Praise for The Silverado Story…
“The Silverado Story” provides important new information on how to give life-affirming care to the memory-impaired and how caregivers can connect with them in ways that have meaning and satisfaction. I was initiated into Silverado’s philosophy for uplifting people with memory impairment and their caregivers when I was offered a ride with the organization while touring for my book “Passages in Caregiving.” I was deeply touched by the many stories of the memory-impaired and their caregivers who rely on Silverado for support and senior living alternatives. “The Silverado Story” is a significant and welcome addition to the body of knowledge about an issue that is affecting more and more families every day.
Gail Sheehy, author, “Passages in Caregiving: Turning Chaos into Confidence,”“Passages,” and 14 other books; AARP Ambassador of Caregiving 2009
In “The Silverado Story,” Loren Shook and Steve Winner make the compelling argument that providing meaningful care to those with Alzheimer’s and other memory-impairing diseases should rank alongside research into prevention and cure of the conditions as a top public priority. This is an important book and recommended reading for all who are concerned about the issue.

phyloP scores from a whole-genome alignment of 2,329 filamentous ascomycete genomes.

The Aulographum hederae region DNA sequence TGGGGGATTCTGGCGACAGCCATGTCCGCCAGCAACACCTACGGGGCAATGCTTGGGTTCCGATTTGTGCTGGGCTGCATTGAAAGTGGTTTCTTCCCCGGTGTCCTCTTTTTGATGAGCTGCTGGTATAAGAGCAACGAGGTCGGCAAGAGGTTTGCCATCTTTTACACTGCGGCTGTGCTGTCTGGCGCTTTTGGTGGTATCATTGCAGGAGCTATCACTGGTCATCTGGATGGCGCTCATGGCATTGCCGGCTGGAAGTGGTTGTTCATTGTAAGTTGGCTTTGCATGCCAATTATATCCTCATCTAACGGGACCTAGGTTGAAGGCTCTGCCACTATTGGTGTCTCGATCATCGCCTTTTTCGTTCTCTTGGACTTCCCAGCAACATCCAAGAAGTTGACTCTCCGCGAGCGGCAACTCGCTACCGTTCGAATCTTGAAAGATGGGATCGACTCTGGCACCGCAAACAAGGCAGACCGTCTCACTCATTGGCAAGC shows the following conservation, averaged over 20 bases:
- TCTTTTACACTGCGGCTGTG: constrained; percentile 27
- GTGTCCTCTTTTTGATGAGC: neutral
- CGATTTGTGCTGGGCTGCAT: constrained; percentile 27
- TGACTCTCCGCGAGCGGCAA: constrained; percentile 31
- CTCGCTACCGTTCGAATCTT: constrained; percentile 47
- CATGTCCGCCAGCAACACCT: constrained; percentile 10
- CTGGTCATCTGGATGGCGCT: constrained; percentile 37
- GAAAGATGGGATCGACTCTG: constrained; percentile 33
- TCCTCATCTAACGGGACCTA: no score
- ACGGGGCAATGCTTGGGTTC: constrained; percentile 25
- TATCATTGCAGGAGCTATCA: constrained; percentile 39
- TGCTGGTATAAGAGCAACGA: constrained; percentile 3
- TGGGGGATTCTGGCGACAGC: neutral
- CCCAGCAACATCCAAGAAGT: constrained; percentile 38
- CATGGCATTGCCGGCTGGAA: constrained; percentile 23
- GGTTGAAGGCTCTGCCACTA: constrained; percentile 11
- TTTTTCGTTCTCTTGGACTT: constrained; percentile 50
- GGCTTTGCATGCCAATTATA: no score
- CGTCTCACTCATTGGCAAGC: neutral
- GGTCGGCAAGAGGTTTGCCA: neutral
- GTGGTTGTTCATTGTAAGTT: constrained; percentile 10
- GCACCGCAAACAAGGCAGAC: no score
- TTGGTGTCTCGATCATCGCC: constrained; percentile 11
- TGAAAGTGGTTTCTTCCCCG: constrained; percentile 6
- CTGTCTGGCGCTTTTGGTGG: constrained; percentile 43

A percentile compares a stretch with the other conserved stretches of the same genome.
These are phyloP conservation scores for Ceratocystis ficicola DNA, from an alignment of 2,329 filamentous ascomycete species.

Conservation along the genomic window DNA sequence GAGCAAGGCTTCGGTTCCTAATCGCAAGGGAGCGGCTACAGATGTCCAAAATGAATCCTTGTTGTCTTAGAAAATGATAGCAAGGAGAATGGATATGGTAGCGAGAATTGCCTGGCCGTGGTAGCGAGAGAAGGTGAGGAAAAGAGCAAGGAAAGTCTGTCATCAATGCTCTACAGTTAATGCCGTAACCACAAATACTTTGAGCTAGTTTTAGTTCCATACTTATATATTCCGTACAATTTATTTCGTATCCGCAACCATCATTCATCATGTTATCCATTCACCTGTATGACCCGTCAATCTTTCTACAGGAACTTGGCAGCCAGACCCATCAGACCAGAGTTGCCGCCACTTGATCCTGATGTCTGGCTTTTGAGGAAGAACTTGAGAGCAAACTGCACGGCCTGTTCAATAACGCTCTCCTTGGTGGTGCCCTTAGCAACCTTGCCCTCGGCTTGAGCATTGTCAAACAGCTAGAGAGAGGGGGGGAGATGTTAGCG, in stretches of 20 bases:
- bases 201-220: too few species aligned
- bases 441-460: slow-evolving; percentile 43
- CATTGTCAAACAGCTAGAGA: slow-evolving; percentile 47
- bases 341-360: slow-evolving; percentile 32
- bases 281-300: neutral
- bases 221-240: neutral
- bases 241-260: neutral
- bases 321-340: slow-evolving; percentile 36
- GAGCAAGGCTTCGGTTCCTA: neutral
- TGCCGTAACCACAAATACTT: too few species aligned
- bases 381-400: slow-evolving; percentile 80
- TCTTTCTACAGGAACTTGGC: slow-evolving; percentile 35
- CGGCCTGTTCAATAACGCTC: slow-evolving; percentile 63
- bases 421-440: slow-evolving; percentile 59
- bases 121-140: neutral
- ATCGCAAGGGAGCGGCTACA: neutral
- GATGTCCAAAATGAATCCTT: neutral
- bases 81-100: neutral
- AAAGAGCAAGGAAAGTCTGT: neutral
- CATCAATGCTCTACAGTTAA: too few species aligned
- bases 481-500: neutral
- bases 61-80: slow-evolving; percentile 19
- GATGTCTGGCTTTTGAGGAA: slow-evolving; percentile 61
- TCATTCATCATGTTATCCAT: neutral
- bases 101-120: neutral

Frank M. LaFerla, Ph.D., Chancellor’s Professor, Neurology and Behavior, School of Biological Sciences; Director, Institute for Memory Impairments and Neurological Disorders (UCI MIND), University of California, Irvine.
Caring for aging loved ones is emerging as a defining issue for Boomers. Many will face a challenge that society has long chosen not to consider: How to provide meaningful care to parents, spouses or partners with Alzheimer’s disease and other memory impairments. In “The Silverado Story,” Loren Shook and Steve Winner clearly and eloquently describe the components that comprise great care for the memory impaired. They also make a compelling case for its importance, not just to those receiving care and to their families, but to humankind as a whole.